Gathering my children and cleaning up the spilled popcorn, I was leaving another game when I met another mom from my daughter’s new basketball team. As usual, we compared family notes: what we do, our husbands, how many children we have, et cetera. I stumble a bit with that number. Having lost a son suddenly in 2015, I say “nine” and then add the caveat of having lost our oldest son, Michael.
Perhaps it’s too much information, requiring the other person to give a response, and it’s sometimes a little awkward–in this case, I could tell she was moved, blinking as her eyes filled up. To ease the feeling, I smiled, reassured her that “it’s all good,” explaining that Michael had a brain malformation and every day was a gift. This eased the tension and we moved on.
Truth is, it is all good and we can smile at his death, but the fact that he had a brain malformation anyway isn’t the reason why it’s okay that he died. We counted every day–even the day he left us a gift not because of that, but because of the hope we have in Christ!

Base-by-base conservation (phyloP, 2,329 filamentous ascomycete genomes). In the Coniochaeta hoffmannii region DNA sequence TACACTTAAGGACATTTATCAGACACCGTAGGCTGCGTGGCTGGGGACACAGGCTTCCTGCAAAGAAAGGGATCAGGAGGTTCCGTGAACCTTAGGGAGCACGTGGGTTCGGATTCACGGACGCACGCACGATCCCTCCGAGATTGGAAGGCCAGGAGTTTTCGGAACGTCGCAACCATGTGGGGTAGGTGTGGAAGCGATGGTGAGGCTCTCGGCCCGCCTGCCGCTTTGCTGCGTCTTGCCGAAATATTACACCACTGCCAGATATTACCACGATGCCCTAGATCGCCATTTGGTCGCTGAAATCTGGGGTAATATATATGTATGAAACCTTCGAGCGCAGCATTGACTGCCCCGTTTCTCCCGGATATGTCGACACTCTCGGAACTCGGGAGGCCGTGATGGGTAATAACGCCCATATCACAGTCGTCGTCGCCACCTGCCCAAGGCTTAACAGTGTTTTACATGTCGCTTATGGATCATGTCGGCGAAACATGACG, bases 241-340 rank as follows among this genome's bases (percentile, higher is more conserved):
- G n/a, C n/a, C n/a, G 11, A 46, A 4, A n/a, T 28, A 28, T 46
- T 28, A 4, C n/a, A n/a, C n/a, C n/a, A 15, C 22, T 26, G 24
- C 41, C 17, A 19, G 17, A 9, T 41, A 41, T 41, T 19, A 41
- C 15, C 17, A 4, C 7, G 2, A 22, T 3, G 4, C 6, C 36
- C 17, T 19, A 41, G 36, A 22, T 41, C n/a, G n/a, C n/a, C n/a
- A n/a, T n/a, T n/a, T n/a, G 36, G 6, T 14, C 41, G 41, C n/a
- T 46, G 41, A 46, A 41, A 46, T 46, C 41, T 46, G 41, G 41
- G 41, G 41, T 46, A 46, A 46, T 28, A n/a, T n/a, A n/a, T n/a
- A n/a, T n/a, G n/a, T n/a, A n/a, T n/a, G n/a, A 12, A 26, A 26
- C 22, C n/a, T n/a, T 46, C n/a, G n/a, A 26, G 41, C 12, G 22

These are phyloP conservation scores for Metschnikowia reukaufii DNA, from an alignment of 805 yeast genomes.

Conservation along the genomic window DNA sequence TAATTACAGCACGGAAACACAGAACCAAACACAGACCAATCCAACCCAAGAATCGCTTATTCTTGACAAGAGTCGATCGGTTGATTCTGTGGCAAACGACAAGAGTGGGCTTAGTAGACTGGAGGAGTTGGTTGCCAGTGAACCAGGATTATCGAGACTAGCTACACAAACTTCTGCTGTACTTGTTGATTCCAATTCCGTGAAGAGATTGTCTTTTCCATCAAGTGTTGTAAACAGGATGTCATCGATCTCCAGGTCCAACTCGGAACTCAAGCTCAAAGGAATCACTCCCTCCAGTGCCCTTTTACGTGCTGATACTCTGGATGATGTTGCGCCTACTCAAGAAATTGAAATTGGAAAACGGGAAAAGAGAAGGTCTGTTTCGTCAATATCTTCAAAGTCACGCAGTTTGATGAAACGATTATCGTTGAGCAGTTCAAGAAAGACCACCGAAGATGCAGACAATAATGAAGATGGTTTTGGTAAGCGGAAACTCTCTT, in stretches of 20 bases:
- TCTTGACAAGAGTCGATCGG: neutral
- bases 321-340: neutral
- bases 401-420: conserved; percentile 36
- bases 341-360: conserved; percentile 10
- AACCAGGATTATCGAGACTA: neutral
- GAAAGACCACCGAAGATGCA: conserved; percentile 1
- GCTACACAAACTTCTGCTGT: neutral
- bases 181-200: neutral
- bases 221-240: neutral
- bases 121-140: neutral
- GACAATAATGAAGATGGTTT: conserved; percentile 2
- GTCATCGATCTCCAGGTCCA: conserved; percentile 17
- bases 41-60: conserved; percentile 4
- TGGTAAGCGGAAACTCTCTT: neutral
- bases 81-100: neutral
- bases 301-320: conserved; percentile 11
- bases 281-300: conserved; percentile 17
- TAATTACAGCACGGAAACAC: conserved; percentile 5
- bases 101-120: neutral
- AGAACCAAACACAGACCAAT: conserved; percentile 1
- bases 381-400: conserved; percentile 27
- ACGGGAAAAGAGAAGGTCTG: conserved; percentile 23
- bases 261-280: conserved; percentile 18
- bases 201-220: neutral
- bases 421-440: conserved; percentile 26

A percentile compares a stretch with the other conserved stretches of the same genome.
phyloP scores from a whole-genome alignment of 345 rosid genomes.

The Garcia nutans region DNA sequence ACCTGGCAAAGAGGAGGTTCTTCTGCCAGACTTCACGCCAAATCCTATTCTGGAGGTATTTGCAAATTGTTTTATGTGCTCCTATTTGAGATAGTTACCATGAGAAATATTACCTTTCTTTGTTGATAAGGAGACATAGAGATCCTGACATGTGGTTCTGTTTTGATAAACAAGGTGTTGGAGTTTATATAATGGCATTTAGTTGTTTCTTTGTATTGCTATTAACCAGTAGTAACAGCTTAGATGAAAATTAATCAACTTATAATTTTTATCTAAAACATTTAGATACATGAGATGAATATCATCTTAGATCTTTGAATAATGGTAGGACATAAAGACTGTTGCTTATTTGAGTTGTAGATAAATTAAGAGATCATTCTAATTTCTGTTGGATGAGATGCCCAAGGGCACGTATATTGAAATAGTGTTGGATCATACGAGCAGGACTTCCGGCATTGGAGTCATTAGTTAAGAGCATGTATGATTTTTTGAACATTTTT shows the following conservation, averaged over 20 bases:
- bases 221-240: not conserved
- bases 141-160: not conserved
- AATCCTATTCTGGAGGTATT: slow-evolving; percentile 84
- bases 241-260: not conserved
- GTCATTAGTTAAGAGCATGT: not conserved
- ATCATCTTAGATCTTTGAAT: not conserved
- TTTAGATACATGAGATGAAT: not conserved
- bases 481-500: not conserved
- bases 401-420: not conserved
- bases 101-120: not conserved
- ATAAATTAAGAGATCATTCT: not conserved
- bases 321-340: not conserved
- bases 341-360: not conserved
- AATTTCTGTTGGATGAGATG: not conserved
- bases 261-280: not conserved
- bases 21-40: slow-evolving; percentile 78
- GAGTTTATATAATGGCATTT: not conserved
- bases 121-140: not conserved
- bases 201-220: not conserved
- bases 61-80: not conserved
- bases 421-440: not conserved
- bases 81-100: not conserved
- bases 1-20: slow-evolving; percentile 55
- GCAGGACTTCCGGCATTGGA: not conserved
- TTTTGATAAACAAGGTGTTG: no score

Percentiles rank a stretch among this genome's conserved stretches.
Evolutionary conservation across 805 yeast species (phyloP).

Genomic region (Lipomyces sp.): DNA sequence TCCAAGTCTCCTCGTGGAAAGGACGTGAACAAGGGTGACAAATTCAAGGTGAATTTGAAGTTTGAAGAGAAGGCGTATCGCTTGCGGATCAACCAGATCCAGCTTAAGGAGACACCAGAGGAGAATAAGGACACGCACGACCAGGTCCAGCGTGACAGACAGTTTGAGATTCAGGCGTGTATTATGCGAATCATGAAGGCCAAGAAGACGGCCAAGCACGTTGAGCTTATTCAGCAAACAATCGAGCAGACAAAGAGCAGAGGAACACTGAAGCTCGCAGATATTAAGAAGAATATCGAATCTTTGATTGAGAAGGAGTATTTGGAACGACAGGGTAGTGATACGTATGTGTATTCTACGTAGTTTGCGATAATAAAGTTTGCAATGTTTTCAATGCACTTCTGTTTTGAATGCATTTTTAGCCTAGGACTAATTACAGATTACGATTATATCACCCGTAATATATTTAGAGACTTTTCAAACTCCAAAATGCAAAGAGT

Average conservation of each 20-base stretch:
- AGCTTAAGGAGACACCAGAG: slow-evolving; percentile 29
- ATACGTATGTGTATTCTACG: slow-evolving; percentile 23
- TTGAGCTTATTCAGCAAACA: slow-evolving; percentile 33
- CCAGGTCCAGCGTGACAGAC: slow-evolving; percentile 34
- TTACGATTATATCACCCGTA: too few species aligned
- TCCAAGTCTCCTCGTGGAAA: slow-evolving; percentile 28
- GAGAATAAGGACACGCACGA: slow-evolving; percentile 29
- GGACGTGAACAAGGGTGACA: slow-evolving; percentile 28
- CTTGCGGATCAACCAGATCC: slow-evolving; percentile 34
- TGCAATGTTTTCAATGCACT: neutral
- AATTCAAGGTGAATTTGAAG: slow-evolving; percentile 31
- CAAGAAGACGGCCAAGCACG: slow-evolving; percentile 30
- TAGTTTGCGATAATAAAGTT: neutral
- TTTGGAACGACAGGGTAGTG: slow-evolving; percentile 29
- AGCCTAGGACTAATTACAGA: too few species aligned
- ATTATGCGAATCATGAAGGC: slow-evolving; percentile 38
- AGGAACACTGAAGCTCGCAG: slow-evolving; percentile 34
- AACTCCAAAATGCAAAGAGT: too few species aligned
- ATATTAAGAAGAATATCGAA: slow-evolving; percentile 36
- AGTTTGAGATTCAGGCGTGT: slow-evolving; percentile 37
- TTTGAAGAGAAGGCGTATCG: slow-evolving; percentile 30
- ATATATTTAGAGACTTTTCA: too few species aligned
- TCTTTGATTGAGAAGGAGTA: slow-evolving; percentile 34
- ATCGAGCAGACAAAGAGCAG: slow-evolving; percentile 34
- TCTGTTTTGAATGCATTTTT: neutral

I memorized it, you probably did, too. “Always be ready to give an explanation to anyone who asks for a reason for your hope” (1Peter 3:15). I blew it. Jesus and the promise of resurrection is the reason for my hope. May I not be ashamed of my hope of heaven and the resurrection–yet there I was ashamed to give that reason for my hope.
I profess this belief in the creed and I really do believe it with all my being. Jesus’ victory over sin and death that opened the way to heaven is the reason we can rejoice and claim victory even in what seems like a loss. This is my faith. This is my hope. How hopeless our world can be, but this hope does not disappoint and I should be ready and unashamed to give my reasons for hope.